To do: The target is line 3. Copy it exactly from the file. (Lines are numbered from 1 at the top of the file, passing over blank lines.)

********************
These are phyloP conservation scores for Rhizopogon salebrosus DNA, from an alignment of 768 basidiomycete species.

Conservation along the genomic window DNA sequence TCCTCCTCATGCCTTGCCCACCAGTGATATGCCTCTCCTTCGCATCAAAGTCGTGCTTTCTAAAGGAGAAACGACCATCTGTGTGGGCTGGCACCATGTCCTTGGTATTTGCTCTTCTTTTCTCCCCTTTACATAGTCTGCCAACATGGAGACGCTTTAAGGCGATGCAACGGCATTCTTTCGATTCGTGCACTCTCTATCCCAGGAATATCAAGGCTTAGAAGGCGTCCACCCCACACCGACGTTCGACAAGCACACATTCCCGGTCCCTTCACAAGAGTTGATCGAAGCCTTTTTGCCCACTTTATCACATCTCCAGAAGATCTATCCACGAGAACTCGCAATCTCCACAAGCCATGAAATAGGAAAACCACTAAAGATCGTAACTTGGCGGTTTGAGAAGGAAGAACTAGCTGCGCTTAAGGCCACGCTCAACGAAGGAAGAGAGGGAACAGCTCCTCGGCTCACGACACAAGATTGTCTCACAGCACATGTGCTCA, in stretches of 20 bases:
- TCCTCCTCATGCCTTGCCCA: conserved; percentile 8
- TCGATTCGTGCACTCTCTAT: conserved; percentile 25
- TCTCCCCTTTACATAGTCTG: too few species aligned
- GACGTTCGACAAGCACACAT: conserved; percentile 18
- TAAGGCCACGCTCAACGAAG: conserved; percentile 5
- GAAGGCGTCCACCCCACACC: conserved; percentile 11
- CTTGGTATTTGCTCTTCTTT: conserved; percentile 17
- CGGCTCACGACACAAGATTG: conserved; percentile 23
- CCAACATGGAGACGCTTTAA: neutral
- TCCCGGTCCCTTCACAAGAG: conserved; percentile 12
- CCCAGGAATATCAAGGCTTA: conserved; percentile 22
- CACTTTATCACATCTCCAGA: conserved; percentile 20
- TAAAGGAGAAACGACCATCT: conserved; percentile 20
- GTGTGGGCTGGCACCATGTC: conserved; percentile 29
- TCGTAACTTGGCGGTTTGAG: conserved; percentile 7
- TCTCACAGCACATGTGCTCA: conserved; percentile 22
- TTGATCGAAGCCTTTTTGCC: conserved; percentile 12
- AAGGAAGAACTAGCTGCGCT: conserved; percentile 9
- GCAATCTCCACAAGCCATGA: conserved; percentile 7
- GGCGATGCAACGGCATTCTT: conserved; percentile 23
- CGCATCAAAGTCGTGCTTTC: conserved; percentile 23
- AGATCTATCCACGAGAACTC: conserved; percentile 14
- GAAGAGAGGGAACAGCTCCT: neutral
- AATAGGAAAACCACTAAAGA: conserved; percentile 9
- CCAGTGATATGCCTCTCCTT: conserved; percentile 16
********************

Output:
- TCCTCCTCATGCCTTGCCCA: conserved; percentile 8